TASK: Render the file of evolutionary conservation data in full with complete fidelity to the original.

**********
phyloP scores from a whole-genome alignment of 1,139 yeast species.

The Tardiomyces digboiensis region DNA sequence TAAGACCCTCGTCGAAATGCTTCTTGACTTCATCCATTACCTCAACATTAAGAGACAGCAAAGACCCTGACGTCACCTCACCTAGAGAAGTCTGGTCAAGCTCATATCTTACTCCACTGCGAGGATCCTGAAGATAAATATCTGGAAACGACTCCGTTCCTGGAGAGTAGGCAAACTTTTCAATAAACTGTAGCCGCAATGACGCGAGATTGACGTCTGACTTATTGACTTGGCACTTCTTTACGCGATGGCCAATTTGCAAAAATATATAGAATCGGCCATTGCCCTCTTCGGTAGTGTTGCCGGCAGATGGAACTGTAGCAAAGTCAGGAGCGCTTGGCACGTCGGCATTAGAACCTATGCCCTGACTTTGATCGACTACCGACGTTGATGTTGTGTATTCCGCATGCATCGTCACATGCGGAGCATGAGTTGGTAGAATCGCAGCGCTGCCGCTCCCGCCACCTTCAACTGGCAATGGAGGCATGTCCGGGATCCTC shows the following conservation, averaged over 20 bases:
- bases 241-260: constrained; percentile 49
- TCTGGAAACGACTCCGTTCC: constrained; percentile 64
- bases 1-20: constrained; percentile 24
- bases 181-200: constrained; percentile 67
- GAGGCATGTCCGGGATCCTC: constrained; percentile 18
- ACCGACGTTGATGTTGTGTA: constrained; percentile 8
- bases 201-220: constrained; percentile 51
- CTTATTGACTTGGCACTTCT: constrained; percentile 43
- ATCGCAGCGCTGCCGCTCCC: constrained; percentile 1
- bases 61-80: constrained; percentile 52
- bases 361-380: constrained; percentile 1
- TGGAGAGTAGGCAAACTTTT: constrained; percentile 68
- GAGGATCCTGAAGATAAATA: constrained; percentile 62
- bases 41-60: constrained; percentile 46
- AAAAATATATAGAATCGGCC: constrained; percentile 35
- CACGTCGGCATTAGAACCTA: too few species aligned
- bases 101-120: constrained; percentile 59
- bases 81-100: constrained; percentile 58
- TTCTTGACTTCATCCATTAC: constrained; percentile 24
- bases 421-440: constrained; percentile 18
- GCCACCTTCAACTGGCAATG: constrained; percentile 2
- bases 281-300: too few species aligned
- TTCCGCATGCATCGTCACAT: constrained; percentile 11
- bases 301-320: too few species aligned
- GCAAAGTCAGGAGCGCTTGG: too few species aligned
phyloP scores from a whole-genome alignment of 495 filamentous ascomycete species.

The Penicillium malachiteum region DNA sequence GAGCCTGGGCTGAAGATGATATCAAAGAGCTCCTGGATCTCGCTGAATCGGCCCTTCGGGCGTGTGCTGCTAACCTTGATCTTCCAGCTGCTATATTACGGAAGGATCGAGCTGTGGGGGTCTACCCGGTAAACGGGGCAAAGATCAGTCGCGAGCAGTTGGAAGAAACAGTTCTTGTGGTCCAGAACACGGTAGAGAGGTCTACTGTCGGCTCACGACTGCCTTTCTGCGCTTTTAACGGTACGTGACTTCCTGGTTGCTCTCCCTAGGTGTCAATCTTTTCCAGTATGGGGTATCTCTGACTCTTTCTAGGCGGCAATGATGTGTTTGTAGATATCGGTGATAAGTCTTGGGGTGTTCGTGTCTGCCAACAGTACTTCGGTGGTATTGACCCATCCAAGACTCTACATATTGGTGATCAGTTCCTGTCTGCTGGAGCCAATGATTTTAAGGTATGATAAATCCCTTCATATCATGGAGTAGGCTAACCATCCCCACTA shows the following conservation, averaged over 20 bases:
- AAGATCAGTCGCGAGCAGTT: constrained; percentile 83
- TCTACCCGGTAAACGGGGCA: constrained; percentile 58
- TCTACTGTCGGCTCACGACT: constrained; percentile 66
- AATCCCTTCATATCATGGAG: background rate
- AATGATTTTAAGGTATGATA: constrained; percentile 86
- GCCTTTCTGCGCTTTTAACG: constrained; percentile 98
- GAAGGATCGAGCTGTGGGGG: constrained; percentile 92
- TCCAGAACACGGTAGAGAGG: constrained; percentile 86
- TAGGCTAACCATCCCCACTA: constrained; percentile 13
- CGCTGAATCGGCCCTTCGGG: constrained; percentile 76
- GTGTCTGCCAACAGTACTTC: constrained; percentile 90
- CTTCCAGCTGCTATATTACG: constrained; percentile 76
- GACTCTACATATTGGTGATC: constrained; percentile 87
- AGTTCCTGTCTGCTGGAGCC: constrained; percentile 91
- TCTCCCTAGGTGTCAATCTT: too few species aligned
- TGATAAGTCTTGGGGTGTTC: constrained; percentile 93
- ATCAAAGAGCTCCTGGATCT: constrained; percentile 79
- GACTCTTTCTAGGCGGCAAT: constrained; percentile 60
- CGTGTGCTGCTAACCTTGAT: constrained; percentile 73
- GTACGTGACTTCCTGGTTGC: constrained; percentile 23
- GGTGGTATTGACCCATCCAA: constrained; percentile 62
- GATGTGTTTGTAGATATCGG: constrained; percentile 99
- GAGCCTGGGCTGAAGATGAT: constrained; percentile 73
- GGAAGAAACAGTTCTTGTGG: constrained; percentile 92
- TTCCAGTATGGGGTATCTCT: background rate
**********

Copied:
phyloP scores from a whole-genome alignment of 1,139 yeast species.

The Tardiomyces digboiensis region DNA sequence TAAGACCCTCGTCGAAATGCTTCTTGACTTCATCCATTACCTCAACATTAAGAGACAGCAAAGACCCTGACGTCACCTCACCTAGAGAAGTCTGGTCAAGCTCATATCTTACTCCACTGCGAGGATCCTGAAGATAAATATCTGGAAACGACTCCGTTCCTGGAGAGTAGGCAAACTTTTCAATAAACTGTAGCCGCAATGACGCGAGATTGACGTCTGACTTATTGACTTGGCACTTCTTTACGCGATGGCCAATTTGCAAAAATATATAGAATCGGCCATTGCCCTCTTCGGTAGTGTTGCCGGCAGATGGAACTGTAGCAAAGTCAGGAGCGCTTGGCACGTCGGCATTAGAACCTATGCCCTGACTTTGATCGACTACCGACGTTGATGTTGTGTATTCCGCATGCATCGTCACATGCGGAGCATGAGTTGGTAGAATCGCAGCGCTGCCGCTCCCGCCACCTTCAACTGGCAATGGAGGCATGTCCGGGATCCTC shows the following conservation, averaged over 20 bases:
- bases 241-260: constrained; percentile 49
- TCTGGAAACGACTCCGTTCC: constrained; percentile 64
- bases 1-20: constrained; percentile 24
- bases 181-200: constrained; percentile 67
- GAGGCATGTCCGGGATCCTC: constrained; percentile 18
- ACCGACGTTGATGTTGTGTA: constrained; percentile 8
- bases 201-220: constrained; percentile 51
- CTTATTGACTTGGCACTTCT: constrained; percentile 43
- ATCGCAGCGCTGCCGCTCCC: constrained; percentile 1
- bases 61-80: constrained; percentile 52
- bases 361-380: constrained; percentile 1
- TGGAGAGTAGGCAAACTTTT: constrained; percentile 68
- GAGGATCCTGAAGATAAATA: constrained; percentile 62
- bases 41-60: constrained; percentile 46
- AAAAATATATAGAATCGGCC: constrained; percentile 35
- CACGTCGGCATTAGAACCTA: too few species aligned
- bases 101-120: constrained; percentile 59
- bases 81-100: constrained; percentile 58
- TTCTTGACTTCATCCATTAC: constrained; percentile 24
- bases 421-440: constrained; percentile 18
- GCCACCTTCAACTGGCAATG: constrained; percentile 2
- bases 281-300: too few species aligned
- TTCCGCATGCATCGTCACAT: constrained; percentile 11
- bases 301-320: too few species aligned
- GCAAAGTCAGGAGCGCTTGG: too few species aligned
phyloP scores from a whole-genome alignment of 495 filamentous ascomycete species.

The Penicillium malachiteum region DNA sequence GAGCCTGGGCTGAAGATGATATCAAAGAGCTCCTGGATCTCGCTGAATCGGCCCTTCGGGCGTGTGCTGCTAACCTTGATCTTCCAGCTGCTATATTACGGAAGGATCGAGCTGTGGGGGTCTACCCGGTAAACGGGGCAAAGATCAGTCGCGAGCAGTTGGAAGAAACAGTTCTTGTGGTCCAGAACACGGTAGAGAGGTCTACTGTCGGCTCACGACTGCCTTTCTGCGCTTTTAACGGTACGTGACTTCCTGGTTGCTCTCCCTAGGTGTCAATCTTTTCCAGTATGGGGTATCTCTGACTCTTTCTAGGCGGCAATGATGTGTTTGTAGATATCGGTGATAAGTCTTGGGGTGTTCGTGTCTGCCAACAGTACTTCGGTGGTATTGACCCATCCAAGACTCTACATATTGGTGATCAGTTCCTGTCTGCTGGAGCCAATGATTTTAAGGTATGATAAATCCCTTCATATCATGGAGTAGGCTAACCATCCCCACTA shows the following conservation, averaged over 20 bases:
- AAGATCAGTCGCGAGCAGTT: constrained; percentile 83
- TCTACCCGGTAAACGGGGCA: constrained; percentile 58
- TCTACTGTCGGCTCACGACT: constrained; percentile 66
- AATCCCTTCATATCATGGAG: background rate
- AATGATTTTAAGGTATGATA: constrained; percentile 86
- GCCTTTCTGCGCTTTTAACG: constrained; percentile 98
- GAAGGATCGAGCTGTGGGGG: constrained; percentile 92
- TCCAGAACACGGTAGAGAGG: constrained; percentile 86
- TAGGCTAACCATCCCCACTA: constrained; percentile 13
- CGCTGAATCGGCCCTTCGGG: constrained; percentile 76
- GTGTCTGCCAACAGTACTTC: constrained; percentile 90
- CTTCCAGCTGCTATATTACG: constrained; percentile 76
- GACTCTACATATTGGTGATC: constrained; percentile 87
- AGTTCCTGTCTGCTGGAGCC: constrained; percentile 91
- TCTCCCTAGGTGTCAATCTT: too few species aligned
- TGATAAGTCTTGGGGTGTTC: constrained; percentile 93
- ATCAAAGAGCTCCTGGATCT: constrained; percentile 79
- GACTCTTTCTAGGCGGCAAT: constrained; percentile 60
- CGTGTGCTGCTAACCTTGAT: constrained; percentile 73
- GTACGTGACTTCCTGGTTGC: constrained; percentile 23
- GGTGGTATTGACCCATCCAA: constrained; percentile 62
- GATGTGTTTGTAGATATCGG: constrained; percentile 99
- GAGCCTGGGCTGAAGATGAT: constrained; percentile 73
- GGAAGAAACAGTTCTTGTGG: constrained; percentile 92
- TTCCAGTATGGGGTATCTCT: background rate